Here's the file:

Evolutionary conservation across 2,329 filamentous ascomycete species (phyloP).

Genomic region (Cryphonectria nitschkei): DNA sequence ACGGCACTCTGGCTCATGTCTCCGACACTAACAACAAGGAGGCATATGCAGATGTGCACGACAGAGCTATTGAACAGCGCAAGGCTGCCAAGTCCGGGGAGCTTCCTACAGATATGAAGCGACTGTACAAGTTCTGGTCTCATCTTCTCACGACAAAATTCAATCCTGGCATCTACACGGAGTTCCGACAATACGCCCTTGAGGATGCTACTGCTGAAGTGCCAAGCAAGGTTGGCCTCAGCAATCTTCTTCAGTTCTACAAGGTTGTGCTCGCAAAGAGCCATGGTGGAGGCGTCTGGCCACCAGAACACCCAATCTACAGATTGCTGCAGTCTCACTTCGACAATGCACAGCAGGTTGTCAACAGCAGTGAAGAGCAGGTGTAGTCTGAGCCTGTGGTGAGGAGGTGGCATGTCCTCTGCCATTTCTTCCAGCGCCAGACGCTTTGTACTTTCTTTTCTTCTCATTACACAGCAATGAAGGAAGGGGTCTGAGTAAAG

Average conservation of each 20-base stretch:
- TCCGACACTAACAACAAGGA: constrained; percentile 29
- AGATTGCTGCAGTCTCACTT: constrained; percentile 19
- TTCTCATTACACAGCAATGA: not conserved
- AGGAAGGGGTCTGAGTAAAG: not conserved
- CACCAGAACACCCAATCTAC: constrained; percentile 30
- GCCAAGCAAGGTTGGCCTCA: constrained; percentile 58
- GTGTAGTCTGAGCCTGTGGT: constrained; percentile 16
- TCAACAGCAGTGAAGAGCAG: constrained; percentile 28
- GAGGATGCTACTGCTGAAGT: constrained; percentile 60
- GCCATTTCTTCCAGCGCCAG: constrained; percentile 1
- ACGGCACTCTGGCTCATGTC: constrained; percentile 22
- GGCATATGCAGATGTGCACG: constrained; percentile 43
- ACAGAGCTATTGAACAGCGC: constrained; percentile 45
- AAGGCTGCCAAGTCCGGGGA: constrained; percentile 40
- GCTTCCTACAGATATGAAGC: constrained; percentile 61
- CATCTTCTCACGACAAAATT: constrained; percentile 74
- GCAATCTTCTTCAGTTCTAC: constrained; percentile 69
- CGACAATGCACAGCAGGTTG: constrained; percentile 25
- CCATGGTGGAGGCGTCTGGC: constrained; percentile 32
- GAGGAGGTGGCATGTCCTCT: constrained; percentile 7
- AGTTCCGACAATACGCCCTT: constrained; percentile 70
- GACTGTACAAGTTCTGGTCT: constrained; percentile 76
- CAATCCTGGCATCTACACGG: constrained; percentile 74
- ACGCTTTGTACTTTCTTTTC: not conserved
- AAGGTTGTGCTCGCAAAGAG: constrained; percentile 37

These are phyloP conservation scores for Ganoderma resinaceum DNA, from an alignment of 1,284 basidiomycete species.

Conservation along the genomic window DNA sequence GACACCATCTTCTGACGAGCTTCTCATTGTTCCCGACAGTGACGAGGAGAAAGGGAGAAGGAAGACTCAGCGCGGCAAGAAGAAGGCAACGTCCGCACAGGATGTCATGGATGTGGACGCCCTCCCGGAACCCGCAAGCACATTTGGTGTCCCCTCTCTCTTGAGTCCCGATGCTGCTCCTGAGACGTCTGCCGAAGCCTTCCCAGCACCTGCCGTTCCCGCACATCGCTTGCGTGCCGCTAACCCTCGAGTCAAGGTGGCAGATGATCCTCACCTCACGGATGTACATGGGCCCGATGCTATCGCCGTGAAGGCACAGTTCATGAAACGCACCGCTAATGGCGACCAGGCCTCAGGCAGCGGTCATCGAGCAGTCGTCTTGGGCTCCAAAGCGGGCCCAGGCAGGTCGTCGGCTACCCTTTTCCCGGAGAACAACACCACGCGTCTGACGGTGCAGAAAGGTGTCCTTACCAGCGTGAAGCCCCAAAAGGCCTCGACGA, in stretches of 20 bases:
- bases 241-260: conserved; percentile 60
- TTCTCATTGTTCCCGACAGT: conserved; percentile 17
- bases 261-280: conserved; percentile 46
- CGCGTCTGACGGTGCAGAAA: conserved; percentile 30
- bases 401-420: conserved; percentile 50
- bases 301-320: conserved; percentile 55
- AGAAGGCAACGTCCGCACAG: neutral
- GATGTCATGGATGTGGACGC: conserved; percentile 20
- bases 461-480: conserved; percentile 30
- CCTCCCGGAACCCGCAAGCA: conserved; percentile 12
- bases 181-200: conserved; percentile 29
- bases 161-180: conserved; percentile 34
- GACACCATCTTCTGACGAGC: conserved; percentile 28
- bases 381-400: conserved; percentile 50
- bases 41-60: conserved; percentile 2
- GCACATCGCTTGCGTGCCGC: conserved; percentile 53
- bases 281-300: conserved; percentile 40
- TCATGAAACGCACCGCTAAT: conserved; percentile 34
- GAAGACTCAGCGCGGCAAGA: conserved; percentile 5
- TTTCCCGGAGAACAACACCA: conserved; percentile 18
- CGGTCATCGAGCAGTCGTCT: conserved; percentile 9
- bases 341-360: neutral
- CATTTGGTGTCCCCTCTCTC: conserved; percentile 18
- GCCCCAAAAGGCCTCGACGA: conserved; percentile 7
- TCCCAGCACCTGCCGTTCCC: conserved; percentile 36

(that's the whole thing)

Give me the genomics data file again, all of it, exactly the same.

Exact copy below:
Evolutionary conservation across 2,329 filamentous ascomycete species (phyloP).

Genomic region (Cryphonectria nitschkei): DNA sequence ACGGCACTCTGGCTCATGTCTCCGACACTAACAACAAGGAGGCATATGCAGATGTGCACGACAGAGCTATTGAACAGCGCAAGGCTGCCAAGTCCGGGGAGCTTCCTACAGATATGAAGCGACTGTACAAGTTCTGGTCTCATCTTCTCACGACAAAATTCAATCCTGGCATCTACACGGAGTTCCGACAATACGCCCTTGAGGATGCTACTGCTGAAGTGCCAAGCAAGGTTGGCCTCAGCAATCTTCTTCAGTTCTACAAGGTTGTGCTCGCAAAGAGCCATGGTGGAGGCGTCTGGCCACCAGAACACCCAATCTACAGATTGCTGCAGTCTCACTTCGACAATGCACAGCAGGTTGTCAACAGCAGTGAAGAGCAGGTGTAGTCTGAGCCTGTGGTGAGGAGGTGGCATGTCCTCTGCCATTTCTTCCAGCGCCAGACGCTTTGTACTTTCTTTTCTTCTCATTACACAGCAATGAAGGAAGGGGTCTGAGTAAAG

Average conservation of each 20-base stretch:
- TCCGACACTAACAACAAGGA: constrained; percentile 29
- AGATTGCTGCAGTCTCACTT: constrained; percentile 19
- TTCTCATTACACAGCAATGA: not conserved
- AGGAAGGGGTCTGAGTAAAG: not conserved
- CACCAGAACACCCAATCTAC: constrained; percentile 30
- GCCAAGCAAGGTTGGCCTCA: constrained; percentile 58
- GTGTAGTCTGAGCCTGTGGT: constrained; percentile 16
- TCAACAGCAGTGAAGAGCAG: constrained; percentile 28
- GAGGATGCTACTGCTGAAGT: constrained; percentile 60
- GCCATTTCTTCCAGCGCCAG: constrained; percentile 1
- ACGGCACTCTGGCTCATGTC: constrained; percentile 22
- GGCATATGCAGATGTGCACG: constrained; percentile 43
- ACAGAGCTATTGAACAGCGC: constrained; percentile 45
- AAGGCTGCCAAGTCCGGGGA: constrained; percentile 40
- GCTTCCTACAGATATGAAGC: constrained; percentile 61
- CATCTTCTCACGACAAAATT: constrained; percentile 74
- GCAATCTTCTTCAGTTCTAC: constrained; percentile 69
- CGACAATGCACAGCAGGTTG: constrained; percentile 25
- CCATGGTGGAGGCGTCTGGC: constrained; percentile 32
- GAGGAGGTGGCATGTCCTCT: constrained; percentile 7
- AGTTCCGACAATACGCCCTT: constrained; percentile 70
- GACTGTACAAGTTCTGGTCT: constrained; percentile 76
- CAATCCTGGCATCTACACGG: constrained; percentile 74
- ACGCTTTGTACTTTCTTTTC: not conserved
- AAGGTTGTGCTCGCAAAGAG: constrained; percentile 37

These are phyloP conservation scores for Ganoderma resinaceum DNA, from an alignment of 1,284 basidiomycete species.

Conservation along the genomic window DNA sequence GACACCATCTTCTGACGAGCTTCTCATTGTTCCCGACAGTGACGAGGAGAAAGGGAGAAGGAAGACTCAGCGCGGCAAGAAGAAGGCAACGTCCGCACAGGATGTCATGGATGTGGACGCCCTCCCGGAACCCGCAAGCACATTTGGTGTCCCCTCTCTCTTGAGTCCCGATGCTGCTCCTGAGACGTCTGCCGAAGCCTTCCCAGCACCTGCCGTTCCCGCACATCGCTTGCGTGCCGCTAACCCTCGAGTCAAGGTGGCAGATGATCCTCACCTCACGGATGTACATGGGCCCGATGCTATCGCCGTGAAGGCACAGTTCATGAAACGCACCGCTAATGGCGACCAGGCCTCAGGCAGCGGTCATCGAGCAGTCGTCTTGGGCTCCAAAGCGGGCCCAGGCAGGTCGTCGGCTACCCTTTTCCCGGAGAACAACACCACGCGTCTGACGGTGCAGAAAGGTGTCCTTACCAGCGTGAAGCCCCAAAAGGCCTCGACGA, in stretches of 20 bases:
- bases 241-260: conserved; percentile 60
- TTCTCATTGTTCCCGACAGT: conserved; percentile 17
- bases 261-280: conserved; percentile 46
- CGCGTCTGACGGTGCAGAAA: conserved; percentile 30
- bases 401-420: conserved; percentile 50
- bases 301-320: conserved; percentile 55
- AGAAGGCAACGTCCGCACAG: neutral
- GATGTCATGGATGTGGACGC: conserved; percentile 20
- bases 461-480: conserved; percentile 30
- CCTCCCGGAACCCGCAAGCA: conserved; percentile 12
- bases 181-200: conserved; percentile 29
- bases 161-180: conserved; percentile 34
- GACACCATCTTCTGACGAGC: conserved; percentile 28
- bases 381-400: conserved; percentile 50
- bases 41-60: conserved; percentile 2
- GCACATCGCTTGCGTGCCGC: conserved; percentile 53
- bases 281-300: conserved; percentile 40
- TCATGAAACGCACCGCTAAT: conserved; percentile 34
- GAAGACTCAGCGCGGCAAGA: conserved; percentile 5
- TTTCCCGGAGAACAACACCA: conserved; percentile 18
- CGGTCATCGAGCAGTCGTCT: conserved; percentile 9
- bases 341-360: neutral
- CATTTGGTGTCCCCTCTCTC: conserved; percentile 18
- GCCCCAAAAGGCCTCGACGA: conserved; percentile 7
- TCCCAGCACCTGCCGTTCCC: conserved; percentile 36